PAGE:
John Frankenheimerís classic paranoia thriller, The Manchurian Candidate, receives a new Blu-ray edition from The Criterion Collection, presenting the film in Frankenheimerís preferred aspect ratio of 1.75:1 on a dual-layer disc. The new 1080p/24hz high-definition presentation comes from a new restoration sourced from a 4K scan of the original camera negative.
The upgrade over the MGM/Fox Blu-ray is noticeable. That disc didnít look horrible, but in the end it simply looked like the master used was made with only DVD in mind: it was a bit soft, detail never that striking, with off contrast, and some fairly obvious noise. Damage, though not all that heavy, was still littered throughout. Criterionís transfer is far cleaner with less noise, retaining a more filmic quality. The restoration work has also been far more thorough: though you can still at times make out the faintest bits of debris along with the occasional faint tram line, like one that appears around the 39-minute mark, this is the cleanest Iíve ever seen the film and throughout most of its running time it looks virtually spotless.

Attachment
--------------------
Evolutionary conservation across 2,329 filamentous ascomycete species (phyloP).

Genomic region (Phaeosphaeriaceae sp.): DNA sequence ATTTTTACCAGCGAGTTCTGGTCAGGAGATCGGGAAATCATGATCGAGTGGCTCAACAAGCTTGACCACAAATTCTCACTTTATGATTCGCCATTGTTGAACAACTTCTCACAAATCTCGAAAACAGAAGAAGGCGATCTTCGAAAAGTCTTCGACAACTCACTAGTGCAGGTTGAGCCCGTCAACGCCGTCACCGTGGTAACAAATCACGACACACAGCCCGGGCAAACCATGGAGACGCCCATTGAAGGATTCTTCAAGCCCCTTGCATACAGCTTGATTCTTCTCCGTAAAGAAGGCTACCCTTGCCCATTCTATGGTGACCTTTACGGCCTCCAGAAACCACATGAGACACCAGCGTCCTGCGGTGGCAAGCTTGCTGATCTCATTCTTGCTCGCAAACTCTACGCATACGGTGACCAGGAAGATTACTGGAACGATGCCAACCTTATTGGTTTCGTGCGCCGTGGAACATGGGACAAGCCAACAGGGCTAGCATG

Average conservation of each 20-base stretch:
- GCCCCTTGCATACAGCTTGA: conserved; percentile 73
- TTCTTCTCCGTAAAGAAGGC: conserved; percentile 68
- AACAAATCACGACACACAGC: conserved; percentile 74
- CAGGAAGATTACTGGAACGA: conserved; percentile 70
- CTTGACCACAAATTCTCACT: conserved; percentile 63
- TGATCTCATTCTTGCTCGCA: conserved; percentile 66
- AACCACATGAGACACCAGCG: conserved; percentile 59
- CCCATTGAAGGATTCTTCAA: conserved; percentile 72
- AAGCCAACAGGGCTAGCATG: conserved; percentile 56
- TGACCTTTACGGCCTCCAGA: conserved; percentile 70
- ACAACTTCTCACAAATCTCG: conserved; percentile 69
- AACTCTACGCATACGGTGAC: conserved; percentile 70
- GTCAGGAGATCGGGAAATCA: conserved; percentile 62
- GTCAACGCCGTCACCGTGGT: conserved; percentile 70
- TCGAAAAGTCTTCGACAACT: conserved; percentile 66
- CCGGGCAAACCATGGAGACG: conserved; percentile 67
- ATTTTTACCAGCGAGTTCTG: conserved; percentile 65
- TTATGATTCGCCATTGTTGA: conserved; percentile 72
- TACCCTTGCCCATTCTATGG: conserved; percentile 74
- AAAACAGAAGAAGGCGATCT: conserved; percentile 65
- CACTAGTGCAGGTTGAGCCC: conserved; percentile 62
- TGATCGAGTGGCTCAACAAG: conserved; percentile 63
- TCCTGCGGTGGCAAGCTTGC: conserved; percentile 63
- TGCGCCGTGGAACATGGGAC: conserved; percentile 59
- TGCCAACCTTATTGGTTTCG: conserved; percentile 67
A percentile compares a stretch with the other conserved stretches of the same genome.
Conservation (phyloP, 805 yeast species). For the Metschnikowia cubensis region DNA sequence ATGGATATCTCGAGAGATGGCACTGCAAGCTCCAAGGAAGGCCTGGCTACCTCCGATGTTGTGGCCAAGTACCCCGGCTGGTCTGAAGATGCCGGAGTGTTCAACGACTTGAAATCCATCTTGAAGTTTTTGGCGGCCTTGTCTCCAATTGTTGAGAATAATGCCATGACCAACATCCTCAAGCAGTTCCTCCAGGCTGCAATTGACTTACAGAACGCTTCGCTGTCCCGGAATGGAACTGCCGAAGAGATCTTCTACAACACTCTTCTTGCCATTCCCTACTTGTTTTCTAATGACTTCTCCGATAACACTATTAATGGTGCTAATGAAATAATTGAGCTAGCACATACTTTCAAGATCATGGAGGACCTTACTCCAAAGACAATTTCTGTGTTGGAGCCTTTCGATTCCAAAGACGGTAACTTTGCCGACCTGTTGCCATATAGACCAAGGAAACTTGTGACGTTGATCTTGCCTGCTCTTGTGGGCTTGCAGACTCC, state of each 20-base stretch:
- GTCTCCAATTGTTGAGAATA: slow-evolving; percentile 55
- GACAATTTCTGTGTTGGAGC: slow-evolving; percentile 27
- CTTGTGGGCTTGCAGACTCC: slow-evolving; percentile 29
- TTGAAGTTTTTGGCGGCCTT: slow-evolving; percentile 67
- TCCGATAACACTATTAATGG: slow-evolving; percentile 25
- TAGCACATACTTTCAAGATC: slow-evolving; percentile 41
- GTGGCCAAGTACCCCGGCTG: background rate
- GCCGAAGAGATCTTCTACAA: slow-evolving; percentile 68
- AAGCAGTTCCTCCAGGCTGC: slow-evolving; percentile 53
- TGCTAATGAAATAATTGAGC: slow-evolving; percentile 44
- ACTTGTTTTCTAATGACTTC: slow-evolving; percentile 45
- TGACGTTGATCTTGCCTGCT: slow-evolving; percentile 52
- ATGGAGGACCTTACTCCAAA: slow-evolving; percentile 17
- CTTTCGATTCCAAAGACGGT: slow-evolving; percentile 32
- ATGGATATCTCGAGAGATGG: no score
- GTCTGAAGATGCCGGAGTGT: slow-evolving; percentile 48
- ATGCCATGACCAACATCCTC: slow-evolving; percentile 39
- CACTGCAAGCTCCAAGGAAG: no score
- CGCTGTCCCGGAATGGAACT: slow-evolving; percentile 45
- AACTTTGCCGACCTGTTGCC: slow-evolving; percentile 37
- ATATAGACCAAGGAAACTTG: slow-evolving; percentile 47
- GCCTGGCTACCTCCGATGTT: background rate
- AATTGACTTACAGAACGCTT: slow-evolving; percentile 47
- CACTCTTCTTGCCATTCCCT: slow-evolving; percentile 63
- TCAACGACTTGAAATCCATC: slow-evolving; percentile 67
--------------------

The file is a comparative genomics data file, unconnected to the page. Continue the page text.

I found detail to be quite a bit sharper, delivering crisper, cleaner edges around objects, and contrast is better balanced here as well. The MGM Blu-ray (and DVD) looked to be boosted quite a bit more and black levels were off and the shifts in the gray levels werenít very clean, which led to details getting washed out in dark scenes. Film grain, which looked a bit clunky in the old Blu-ray, is very fine here, more cleanly rendered, and I didnít notice any noise or artifacts.
The improvement in the end is quite noticeable and very nice. The image looks much cleaner and substantially more natural. Criterionís done a wonderful job with this one. 9/10